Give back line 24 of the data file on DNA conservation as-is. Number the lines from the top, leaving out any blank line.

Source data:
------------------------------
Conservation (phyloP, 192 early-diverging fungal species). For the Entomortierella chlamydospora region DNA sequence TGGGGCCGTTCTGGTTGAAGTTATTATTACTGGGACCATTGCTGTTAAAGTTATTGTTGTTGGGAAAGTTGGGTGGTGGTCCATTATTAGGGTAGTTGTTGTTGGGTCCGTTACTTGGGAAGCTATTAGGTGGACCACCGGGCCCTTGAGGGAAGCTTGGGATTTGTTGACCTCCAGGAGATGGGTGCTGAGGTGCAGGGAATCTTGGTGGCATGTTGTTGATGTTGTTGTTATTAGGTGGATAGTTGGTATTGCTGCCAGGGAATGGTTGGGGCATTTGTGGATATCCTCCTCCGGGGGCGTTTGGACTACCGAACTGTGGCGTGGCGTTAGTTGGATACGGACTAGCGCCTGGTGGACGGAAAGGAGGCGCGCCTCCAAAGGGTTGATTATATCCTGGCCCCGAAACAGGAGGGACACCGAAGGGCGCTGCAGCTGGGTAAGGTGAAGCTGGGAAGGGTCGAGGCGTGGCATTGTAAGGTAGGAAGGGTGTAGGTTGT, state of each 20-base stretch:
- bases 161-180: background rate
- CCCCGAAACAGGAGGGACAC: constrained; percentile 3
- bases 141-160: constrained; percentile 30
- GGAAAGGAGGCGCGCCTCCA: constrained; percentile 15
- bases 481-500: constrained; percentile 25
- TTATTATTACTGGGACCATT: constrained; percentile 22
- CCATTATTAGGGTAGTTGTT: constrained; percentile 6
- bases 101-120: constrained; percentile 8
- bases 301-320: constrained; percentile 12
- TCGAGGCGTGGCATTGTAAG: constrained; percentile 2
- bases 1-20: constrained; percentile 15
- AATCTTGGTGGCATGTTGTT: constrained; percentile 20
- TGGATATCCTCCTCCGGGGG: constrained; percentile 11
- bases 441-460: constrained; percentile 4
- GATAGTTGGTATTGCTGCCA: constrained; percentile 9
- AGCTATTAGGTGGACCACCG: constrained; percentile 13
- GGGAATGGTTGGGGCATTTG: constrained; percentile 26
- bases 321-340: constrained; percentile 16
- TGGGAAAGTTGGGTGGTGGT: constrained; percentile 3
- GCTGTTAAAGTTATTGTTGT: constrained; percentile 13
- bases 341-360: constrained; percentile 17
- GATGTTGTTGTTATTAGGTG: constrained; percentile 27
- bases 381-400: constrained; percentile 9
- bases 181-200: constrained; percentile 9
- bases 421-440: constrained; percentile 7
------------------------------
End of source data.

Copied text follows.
- bases 381-400: constrained; percentile 9